Managing Menopause Even Harder with High Cortisol Levels: Study 

Managing Menopause Even Harder with High Cortisol Levels
Managing Menopause Even Harder with High Cortisol Levels

United States: Cortisol levels can fluctuate due to various factors, but recent findings highlight a significant increase during menopause. 

Experts emphasize exercise as a particularly effective method to combat elevated cortisol levels. 

Understanding Cortisol 

As per Dr. Aarthi Sinha from Church Crescent Aesthetics statement about the hormone, “Cortisol is produced by the adrenal gland and is a stress hormone. It will increase your energy levels, and it will increase your sugar levels – it’s the fight or flight response hormone,” as reported. 

She said, “Cortisol levels completely fluctuate during the day and also during the night, depending on what your sleep is like and if you’re sleeping properly.” 

Managing Menopause Even Harder with High Cortisol Levels. Credit | Getty Images
Managing Menopause Even Harder with High Cortisol Levels. Credit | Getty Images

Exercise’s Role in Cortisol Control – Expert  

Dr. Sinha explained, “Have you exercised? Have you had a relaxed day? Have you been busy at work? When you’ve been really busy, you might find it hard to unwind at the end of the day because your cortisol levels are quite high.”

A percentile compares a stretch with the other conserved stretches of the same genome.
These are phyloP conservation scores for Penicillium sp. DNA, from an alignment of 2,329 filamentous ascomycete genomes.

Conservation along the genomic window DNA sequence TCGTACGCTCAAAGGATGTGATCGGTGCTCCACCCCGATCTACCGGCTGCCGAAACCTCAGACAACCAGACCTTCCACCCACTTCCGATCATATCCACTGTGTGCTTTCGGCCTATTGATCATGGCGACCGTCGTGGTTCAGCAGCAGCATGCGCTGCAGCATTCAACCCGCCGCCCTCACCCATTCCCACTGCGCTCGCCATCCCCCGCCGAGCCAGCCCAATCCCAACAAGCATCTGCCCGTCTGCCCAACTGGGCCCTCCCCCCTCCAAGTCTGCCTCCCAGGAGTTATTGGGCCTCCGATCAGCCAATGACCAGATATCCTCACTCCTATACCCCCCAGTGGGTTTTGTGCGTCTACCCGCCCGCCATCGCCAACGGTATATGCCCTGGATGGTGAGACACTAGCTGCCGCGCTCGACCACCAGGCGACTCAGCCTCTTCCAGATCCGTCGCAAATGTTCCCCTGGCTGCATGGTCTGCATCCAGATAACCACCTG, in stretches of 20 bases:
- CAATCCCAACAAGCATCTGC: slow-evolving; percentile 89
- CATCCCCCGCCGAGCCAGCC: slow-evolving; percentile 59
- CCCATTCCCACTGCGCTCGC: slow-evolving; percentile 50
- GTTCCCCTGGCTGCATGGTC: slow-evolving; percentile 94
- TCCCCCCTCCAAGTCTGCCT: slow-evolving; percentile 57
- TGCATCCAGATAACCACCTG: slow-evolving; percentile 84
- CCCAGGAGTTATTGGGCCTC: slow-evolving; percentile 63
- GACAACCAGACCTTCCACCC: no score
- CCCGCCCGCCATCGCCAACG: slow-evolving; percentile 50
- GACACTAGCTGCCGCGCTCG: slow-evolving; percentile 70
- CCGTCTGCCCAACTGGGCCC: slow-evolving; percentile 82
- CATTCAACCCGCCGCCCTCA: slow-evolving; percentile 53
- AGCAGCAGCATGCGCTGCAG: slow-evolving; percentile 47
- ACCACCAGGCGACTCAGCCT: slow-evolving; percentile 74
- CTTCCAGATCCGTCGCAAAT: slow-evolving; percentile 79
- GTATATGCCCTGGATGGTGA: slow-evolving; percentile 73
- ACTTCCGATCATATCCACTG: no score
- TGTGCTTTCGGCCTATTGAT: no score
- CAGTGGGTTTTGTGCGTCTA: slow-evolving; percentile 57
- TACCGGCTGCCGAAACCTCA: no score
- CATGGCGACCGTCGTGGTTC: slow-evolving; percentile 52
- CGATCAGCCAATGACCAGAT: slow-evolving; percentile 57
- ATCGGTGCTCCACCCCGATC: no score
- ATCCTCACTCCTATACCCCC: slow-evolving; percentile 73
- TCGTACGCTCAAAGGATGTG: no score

And “There is no one particular level or amount of cortisol that is ideal. It’s more about the variation and the pattern that’s unique to you and the effects that it has on you,” she added, as reported. 

“If you have too much cortisol, you can also have a high sugar level, putting you at an increased risk of diabetes, high blood pressure, as well as increased weight. You can get cushingoid features – an accumulation of fat around the tummy, often with purple stretch marks on the skin, and a thick neck. That can be a good indicator that you have excess cortisol,” she further added. 

Factors Contributing to High Cortisol Levels 

High cortisol levels are associated with stress and aging, leading to collagen and elastin breakdown in the skin. Dr. Sinha notes that a stressful lifestyle can make people appear significantly older. 

She explained further, “They say stress ages you, and cortisol is one of the main culprits. If your cortisol is high or dysregulated over a long period of time, it affects how much blood flow is going to the skin,” reported. 

Moreover, “This will cause your collagen and elastin to breakdown – and without a regulated blood supply, your hormones can’t build up your collagen and elastin, meaning your skin will look tired and unhealthy, becoming saggy and lax.” 

Menopause and Cortisol: Effects on Sleep and Weight 

Menopausal women often face sleep disturbances and weight issues due to dysregulated cortisol levels. 

She furthermore stated, “With regards to skincare – you might be using all the anti-aging serums and creams on your skin, perhaps even having treatments too like Botox, Profhilo, and fillers – but if your cortisol levels are high, it will be degraded your efforts from the inside.”